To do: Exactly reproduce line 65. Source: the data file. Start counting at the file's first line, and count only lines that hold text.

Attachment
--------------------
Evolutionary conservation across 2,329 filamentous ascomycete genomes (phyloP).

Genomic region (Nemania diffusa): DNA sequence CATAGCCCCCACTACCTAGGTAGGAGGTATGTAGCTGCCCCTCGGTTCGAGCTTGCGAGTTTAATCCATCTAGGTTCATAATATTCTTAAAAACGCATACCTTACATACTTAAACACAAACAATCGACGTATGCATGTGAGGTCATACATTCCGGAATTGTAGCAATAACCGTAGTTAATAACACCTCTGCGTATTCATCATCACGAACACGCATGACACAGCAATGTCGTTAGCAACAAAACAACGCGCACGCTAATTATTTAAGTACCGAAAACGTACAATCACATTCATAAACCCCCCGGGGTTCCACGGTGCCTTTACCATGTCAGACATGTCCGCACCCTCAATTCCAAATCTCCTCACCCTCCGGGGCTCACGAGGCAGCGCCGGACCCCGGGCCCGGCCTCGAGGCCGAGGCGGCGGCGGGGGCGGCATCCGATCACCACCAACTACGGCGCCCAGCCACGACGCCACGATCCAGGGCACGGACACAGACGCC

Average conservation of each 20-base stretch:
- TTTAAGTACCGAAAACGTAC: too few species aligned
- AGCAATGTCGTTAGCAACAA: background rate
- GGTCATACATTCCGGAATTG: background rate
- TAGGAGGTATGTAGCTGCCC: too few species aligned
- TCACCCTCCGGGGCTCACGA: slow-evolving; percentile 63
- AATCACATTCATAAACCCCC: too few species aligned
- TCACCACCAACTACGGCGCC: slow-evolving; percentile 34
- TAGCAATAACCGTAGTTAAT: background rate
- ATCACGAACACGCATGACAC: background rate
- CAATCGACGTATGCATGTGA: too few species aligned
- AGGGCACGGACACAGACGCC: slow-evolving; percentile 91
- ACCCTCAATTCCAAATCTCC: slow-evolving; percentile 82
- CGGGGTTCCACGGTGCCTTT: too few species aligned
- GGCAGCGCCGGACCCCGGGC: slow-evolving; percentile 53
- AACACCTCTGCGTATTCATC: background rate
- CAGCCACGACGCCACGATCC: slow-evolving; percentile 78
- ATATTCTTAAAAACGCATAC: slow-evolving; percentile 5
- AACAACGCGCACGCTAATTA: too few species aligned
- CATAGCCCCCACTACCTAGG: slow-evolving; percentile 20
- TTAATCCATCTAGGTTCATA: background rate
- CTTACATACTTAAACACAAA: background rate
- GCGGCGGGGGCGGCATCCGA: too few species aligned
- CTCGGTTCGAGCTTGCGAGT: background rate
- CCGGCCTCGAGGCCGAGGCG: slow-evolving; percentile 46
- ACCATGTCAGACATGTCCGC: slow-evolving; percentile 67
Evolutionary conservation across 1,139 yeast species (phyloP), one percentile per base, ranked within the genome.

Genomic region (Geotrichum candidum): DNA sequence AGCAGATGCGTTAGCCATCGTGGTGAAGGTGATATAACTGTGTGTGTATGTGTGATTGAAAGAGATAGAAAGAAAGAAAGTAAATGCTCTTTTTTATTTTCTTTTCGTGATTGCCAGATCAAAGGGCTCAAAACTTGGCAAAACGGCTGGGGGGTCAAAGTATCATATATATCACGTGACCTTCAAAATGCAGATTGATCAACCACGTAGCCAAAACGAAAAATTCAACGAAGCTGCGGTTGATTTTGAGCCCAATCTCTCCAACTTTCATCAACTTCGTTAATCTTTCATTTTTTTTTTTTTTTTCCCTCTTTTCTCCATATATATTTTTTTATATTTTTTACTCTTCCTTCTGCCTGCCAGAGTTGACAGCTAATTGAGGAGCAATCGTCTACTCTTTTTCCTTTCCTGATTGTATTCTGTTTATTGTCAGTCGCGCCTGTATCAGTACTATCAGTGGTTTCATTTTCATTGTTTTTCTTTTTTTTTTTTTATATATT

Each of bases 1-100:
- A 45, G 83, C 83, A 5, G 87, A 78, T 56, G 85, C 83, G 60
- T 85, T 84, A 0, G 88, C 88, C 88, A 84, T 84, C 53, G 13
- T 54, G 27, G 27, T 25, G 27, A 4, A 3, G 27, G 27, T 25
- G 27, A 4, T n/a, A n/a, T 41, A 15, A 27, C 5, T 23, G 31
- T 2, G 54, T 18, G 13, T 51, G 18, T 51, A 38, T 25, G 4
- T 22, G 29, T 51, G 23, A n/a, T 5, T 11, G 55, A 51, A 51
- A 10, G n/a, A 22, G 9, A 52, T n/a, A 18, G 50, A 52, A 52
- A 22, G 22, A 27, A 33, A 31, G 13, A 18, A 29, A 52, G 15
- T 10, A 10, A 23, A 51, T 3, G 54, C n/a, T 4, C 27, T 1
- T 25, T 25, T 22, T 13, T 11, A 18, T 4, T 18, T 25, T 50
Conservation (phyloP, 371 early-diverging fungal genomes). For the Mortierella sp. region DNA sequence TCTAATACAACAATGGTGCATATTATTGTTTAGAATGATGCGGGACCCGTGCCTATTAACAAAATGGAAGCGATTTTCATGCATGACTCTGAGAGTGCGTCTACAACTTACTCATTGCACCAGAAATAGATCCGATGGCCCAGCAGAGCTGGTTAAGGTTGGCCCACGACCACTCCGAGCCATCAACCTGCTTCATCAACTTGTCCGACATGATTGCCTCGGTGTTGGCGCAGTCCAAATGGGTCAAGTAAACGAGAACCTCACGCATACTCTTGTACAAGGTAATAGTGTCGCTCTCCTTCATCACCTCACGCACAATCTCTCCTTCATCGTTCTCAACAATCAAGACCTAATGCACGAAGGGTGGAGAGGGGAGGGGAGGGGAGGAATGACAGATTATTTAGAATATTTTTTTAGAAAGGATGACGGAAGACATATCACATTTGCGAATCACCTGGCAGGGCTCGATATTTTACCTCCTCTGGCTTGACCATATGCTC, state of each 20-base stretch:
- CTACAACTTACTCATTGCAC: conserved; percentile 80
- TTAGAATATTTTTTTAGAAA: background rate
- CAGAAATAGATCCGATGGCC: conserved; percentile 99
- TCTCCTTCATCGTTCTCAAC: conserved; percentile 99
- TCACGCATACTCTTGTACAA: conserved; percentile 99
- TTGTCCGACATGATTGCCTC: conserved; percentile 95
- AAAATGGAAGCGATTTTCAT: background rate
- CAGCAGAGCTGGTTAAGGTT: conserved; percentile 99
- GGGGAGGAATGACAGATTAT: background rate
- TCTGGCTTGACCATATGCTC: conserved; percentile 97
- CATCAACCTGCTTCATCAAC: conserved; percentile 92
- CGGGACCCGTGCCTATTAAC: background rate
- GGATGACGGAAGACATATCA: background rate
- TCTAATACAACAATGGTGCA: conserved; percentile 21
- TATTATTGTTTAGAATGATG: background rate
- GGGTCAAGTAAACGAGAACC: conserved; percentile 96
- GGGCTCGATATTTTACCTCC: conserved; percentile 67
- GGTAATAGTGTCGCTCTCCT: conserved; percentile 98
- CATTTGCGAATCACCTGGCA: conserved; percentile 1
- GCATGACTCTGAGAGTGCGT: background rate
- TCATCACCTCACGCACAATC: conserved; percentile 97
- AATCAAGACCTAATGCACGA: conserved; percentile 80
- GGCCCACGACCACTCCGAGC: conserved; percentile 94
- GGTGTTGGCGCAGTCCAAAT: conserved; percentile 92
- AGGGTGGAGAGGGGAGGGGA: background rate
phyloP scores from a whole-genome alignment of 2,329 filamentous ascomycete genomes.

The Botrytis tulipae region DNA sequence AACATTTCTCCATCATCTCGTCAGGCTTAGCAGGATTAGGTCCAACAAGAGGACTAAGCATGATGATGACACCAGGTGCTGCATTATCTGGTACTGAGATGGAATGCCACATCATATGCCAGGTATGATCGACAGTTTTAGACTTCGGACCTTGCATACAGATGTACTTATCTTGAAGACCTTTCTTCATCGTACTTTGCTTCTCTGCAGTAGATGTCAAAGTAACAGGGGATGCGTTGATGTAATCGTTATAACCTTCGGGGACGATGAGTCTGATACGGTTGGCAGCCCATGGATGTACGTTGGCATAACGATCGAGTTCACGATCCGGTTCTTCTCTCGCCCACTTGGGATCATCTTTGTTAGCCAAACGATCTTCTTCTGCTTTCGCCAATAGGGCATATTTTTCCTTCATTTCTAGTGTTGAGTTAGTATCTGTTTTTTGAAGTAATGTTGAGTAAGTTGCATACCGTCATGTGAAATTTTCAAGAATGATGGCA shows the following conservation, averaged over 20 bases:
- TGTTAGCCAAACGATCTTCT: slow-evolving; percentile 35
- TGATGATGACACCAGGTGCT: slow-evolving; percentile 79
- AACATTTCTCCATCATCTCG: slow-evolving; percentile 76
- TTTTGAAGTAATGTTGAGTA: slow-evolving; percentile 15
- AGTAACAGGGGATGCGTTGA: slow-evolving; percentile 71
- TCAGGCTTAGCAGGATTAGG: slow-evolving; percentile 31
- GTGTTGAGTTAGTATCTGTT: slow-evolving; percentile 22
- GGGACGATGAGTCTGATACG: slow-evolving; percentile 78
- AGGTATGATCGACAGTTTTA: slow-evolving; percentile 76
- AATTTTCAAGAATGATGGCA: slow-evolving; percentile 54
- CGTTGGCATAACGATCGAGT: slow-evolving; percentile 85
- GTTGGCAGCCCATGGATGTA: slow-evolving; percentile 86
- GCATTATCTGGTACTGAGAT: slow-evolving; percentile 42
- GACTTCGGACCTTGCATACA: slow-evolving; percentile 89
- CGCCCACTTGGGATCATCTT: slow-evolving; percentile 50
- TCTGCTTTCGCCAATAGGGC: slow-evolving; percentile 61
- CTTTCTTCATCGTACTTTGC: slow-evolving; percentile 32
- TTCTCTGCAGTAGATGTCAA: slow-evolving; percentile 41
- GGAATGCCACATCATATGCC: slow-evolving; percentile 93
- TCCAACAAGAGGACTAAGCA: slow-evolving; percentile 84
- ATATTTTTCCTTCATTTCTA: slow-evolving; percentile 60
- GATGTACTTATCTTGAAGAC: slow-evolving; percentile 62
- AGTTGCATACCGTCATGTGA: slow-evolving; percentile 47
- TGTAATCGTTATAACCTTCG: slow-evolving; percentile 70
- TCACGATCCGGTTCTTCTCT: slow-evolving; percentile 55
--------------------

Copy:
- GGCCCACGACCACTCCGAGC: conserved; percentile 94